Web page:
This week marked my first workout in my training for the Boston Marathon. If we want to get really specific it was my first workout in over a year, so naturally it loomed a little heavy in my mind. In my last post I talked about my 14 years of running experience and how all those memories of the runner I used to be aren’t always a good thing. But during my workout they were the most important tool I had to combat my doubts.
I knew the tempo run was going to have to be on the treadmill because of the below zero temperatures, but the “dreadmill” wasn’t my biggest obstacle. My biggest obstacle was myself. Like most runners when it comes to following their training plans, I’ve already had a few ups and downs. I’ve missed a few runs here and there, and I’ve also been working through some minor shin pain. When I stepped on the treadmill this morning I didn’t tell myself, “I can do this,” instead, I told myself, “let’s see how long I can last hitting my target pace.” Obviously this was horrible advice to myself and when I finished my two mile warm-up and upped the pace for the tempo I wasn’t feeling so confident. My shins hurt a little bit. I already feel tired. Only .15 miles have ticked by on the dreadmill. I haven’t ran under 7:30 min/mile pace for over a year. I let every little doubt about my abilities flood my mind.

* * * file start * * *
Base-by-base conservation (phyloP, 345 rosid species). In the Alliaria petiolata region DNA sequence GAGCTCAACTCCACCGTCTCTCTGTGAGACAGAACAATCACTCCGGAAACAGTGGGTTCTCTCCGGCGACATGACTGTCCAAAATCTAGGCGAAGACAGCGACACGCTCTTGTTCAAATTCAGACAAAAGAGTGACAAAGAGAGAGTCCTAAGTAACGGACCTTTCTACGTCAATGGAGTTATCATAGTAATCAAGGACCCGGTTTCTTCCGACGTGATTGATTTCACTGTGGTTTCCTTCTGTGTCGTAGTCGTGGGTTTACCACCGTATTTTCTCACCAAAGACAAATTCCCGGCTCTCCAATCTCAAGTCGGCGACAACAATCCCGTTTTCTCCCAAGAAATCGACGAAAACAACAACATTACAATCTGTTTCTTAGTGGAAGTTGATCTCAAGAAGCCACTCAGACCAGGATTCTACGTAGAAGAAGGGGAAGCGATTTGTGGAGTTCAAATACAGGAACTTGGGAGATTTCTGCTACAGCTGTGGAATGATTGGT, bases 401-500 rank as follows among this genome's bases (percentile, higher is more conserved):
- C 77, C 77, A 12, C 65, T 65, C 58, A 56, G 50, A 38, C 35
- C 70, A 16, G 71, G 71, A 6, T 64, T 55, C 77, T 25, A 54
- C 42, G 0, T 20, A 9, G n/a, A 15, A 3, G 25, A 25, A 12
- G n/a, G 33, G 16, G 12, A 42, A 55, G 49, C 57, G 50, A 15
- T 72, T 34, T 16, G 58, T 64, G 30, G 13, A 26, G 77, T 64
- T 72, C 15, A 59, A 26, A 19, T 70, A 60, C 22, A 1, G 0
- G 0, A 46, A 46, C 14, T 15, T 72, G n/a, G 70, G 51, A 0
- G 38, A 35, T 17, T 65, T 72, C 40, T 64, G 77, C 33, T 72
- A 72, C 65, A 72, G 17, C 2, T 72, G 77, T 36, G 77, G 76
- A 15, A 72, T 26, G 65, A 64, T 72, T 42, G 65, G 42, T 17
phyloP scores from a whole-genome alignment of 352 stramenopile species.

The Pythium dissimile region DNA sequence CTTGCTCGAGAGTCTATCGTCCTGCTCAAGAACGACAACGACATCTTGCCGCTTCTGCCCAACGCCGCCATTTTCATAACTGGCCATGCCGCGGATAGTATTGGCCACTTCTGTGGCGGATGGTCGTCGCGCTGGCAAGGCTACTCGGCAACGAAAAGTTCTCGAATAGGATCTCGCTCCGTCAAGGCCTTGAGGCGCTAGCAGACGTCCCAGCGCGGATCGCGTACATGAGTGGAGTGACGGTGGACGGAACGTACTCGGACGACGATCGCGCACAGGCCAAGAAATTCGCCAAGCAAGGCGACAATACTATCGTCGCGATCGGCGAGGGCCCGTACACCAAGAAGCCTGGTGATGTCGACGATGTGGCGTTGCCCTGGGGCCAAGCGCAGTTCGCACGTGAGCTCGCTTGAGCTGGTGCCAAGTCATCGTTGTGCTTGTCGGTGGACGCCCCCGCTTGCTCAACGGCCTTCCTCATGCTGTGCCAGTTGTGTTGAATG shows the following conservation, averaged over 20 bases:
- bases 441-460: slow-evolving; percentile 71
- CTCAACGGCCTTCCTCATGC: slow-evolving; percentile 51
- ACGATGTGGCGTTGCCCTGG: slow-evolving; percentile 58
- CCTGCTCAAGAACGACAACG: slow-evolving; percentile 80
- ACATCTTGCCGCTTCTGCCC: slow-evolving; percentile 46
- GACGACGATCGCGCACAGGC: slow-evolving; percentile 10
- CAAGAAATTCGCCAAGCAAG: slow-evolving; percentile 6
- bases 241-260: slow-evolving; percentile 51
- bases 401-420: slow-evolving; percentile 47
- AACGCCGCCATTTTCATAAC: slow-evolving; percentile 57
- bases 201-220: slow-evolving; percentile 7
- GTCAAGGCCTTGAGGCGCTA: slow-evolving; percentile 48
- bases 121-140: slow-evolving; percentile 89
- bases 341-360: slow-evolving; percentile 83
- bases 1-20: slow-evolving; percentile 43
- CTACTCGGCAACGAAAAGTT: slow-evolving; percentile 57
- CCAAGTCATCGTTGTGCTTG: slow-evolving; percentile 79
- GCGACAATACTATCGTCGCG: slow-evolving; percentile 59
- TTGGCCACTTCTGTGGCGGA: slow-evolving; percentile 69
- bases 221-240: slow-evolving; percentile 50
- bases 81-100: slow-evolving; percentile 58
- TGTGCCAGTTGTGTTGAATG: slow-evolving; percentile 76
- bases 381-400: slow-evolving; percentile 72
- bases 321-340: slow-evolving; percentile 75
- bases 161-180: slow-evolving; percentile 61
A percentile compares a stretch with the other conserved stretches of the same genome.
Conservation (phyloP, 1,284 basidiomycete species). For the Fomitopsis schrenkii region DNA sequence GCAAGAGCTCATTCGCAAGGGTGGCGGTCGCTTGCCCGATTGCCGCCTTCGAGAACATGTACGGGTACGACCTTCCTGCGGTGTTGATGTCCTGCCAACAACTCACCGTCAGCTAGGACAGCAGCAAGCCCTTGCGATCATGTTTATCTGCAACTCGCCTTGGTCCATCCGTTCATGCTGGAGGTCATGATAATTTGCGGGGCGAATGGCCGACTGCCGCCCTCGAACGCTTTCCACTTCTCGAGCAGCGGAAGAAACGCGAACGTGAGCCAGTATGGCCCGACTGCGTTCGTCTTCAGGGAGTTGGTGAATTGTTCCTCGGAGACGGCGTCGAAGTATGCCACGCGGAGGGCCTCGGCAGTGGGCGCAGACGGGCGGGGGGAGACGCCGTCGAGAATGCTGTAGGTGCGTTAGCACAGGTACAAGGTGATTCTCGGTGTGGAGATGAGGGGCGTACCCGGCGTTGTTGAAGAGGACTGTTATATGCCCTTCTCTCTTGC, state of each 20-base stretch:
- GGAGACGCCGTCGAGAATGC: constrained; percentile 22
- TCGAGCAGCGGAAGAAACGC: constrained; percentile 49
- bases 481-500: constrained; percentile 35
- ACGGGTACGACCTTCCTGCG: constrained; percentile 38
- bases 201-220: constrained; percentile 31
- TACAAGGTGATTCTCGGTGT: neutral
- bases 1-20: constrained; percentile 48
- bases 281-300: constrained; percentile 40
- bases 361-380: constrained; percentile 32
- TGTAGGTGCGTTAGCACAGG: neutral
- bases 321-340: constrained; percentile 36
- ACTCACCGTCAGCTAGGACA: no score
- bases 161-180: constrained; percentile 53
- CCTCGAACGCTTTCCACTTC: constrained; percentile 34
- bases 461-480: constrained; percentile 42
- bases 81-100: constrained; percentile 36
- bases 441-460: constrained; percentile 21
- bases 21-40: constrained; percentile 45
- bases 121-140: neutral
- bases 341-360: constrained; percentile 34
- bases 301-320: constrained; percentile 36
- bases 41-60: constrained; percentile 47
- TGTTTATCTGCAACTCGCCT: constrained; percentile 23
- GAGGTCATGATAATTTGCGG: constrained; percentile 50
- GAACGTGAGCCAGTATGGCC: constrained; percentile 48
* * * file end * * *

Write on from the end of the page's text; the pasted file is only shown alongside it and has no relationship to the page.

And then Queen’s “Don’t Stop Me Now” came on. This was my high school’s “pump up song” for Nike Team Nationals in 2006. I started to think about all my great running memories with my team and all the hard workouts I used to push through, and magically I felt lighter, happier. My shins didn’t hurt so much, the pace didn’t seem so bad, and my doubts disappeared. Thinking about all the good times I’ve had throughout my running career re-energized me and made me actually believe in myself. Song after song played for those 4 tempo miles and I thought about good memories, family and friends. When the tempo portion was over, I had ran 7:12 min/mile pace – 3 seconds under my goal of 7:15!